Monday, June 29, 2020

Sloan Canyon National Conservation Area, NV, Trails 404-402-403 Loop to Park Peak

Hiked Friday, June 26. It was a hot weekend in the Las Vegas Valley. Friday's high was 104. And it turns out that, in Las Vegas, hot days don't really start cooling off until after dark.

Started my hike around 5:30pm, from the Shadow Canyon access point, off of Shadow Canyon Drive, east of Anthem Parkway, in Henderson. The venerable Bird and Hike site gives directions, here. At that time, my phone said it was 102 degrees in Henderson (not sure if it might have been a degree or two cooler up in Anthem).

Here's my Prius, at the trailhead. :D There were no other cars in the small lot (room for about five cars), nor on the street adjacent to the lot. This boded well for my hope to social distance.

From the small parking area, there's a paved, one-lane road designated as "Anthem East Trail." Walk towards the detention barrier, and take the curving route to a small structure. Anthem East Trail splits off somewhat before you get to the detention barrier, so don't leave the wash bottom prematurely.
A map on the side of the building at the top of the detention barrierprovides this overview of your hiking options from here. It's color-coded, so if you're color blind, you may not find it helpful.

I've hiked from this trailhead about five times previously, but always on BLM Trail 404. I've summited Black Mountain from the southern side of the loop, and made it a fair distance up, but not to the top, on the northern loop of Trail 403.
So this was my first time hiking at least a partially new route. In this case, to minimize retracing my steps, I planned to take 404 south as I had done in the past.

At least initially 404 pretty much heads towards Park Peak, before making a late turn, towards Black Mountain. Just before that trail begins its steep ascent up Black Mountain, Trail 402 splits off, to the south.
After a half-mile, Trail 402 ends, when it intersects with the lollipop path of Trail 403. I then took Trail 403 to the top of Park Peak. From there, I could either retrace my steps back down, then return via Trail 403, or attempt to go over the peak and continue on the loop. In the end, I decided to just retrace my steps on that small portion of Trail 403.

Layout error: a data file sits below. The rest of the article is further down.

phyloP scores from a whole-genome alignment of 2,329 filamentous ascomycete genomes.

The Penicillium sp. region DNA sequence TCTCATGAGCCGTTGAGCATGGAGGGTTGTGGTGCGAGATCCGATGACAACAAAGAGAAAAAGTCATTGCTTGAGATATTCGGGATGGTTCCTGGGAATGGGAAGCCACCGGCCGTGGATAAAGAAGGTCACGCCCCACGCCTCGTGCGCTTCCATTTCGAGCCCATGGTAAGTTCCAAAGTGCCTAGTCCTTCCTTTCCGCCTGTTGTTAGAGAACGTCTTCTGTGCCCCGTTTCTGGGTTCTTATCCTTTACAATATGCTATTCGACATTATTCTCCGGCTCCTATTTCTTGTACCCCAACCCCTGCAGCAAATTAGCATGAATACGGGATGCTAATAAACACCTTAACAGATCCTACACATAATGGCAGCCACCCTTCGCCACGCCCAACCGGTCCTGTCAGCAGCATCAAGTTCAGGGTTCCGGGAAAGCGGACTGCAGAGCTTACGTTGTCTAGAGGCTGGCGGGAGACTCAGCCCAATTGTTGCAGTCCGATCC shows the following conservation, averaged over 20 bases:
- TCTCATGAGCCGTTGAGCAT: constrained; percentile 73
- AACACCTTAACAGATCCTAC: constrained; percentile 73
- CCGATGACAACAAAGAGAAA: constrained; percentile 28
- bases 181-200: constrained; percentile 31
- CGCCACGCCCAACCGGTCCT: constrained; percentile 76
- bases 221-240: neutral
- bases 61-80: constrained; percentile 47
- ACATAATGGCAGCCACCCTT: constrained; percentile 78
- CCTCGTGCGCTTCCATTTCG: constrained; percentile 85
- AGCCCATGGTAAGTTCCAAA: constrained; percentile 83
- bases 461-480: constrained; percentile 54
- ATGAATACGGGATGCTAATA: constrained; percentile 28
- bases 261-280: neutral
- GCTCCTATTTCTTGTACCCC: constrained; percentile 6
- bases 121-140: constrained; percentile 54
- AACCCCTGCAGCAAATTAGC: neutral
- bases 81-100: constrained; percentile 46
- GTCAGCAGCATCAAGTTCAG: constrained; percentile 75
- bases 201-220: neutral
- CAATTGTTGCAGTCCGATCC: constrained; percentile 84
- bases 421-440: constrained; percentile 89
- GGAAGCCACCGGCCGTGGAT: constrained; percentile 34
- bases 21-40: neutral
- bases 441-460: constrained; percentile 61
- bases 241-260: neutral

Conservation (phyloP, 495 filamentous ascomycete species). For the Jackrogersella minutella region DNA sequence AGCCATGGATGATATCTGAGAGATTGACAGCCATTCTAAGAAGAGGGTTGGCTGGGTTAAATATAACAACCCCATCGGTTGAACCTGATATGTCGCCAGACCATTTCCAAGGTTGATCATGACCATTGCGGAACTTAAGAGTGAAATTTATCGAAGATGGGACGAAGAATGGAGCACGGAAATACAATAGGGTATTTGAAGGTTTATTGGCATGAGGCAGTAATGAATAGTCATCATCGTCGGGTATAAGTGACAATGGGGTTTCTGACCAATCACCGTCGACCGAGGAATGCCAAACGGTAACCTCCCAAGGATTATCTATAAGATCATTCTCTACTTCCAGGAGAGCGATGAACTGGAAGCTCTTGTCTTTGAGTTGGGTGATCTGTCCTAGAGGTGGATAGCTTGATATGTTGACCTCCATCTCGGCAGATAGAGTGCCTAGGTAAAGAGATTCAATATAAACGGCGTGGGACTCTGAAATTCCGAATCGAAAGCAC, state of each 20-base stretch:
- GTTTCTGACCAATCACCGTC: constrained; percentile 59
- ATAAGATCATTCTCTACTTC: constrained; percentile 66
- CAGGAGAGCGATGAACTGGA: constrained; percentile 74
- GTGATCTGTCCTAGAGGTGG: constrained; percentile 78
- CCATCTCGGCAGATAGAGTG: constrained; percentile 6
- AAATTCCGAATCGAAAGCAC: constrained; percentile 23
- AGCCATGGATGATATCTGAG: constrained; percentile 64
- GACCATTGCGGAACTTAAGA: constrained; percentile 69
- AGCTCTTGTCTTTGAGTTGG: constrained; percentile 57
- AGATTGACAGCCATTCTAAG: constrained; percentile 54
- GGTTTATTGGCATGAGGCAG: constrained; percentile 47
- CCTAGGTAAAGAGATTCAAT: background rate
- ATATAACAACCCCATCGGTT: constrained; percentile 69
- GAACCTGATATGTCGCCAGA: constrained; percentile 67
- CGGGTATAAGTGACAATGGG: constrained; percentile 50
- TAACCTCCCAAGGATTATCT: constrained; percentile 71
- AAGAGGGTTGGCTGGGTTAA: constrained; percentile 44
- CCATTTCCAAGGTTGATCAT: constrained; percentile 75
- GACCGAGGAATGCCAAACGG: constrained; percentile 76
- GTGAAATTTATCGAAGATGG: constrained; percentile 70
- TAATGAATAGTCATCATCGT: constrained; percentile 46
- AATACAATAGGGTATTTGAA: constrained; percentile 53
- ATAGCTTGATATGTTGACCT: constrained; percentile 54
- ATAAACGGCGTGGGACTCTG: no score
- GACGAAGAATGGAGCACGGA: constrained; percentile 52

According to All Trails, it's 843 vertical topping out at 3822. By contrast the Black Mountain trail says it's 2063 vertical feet to get on top of that mountain, which tops out at 5167. That means this hike is a lot easier, being both shorter and much less vertical. That means the view here is less than half the view at Black Mountain, since Park Peak doesn't let you see much of what's north, east or south of you, beyond the hills you're in. Fine view of much of the rest of the Las Vegas Valley, though.
Also, unlike Black Mountain, you're not high enough to see the solar electricity towers in Ivanpah. However, like Black Mountain, there is a flag up there, as well as an ammunition case that contains what I assume is the trail register. I don't usually bother writing in there, since I have no idea where that stuff ever goes.
So it's a nice view, but not as expansive or top of the world as Black Mountain. Still, when you're hiking in 102 degree heat, this one makes more sense. There's not a lot of afternoon shade on either of these trails.

I walked at a leisurely pace, drinking often. And it probably dropped 4 degrees or so by the time I reached the summit. There was alsoa nice breeze, which made the heat easier to handle.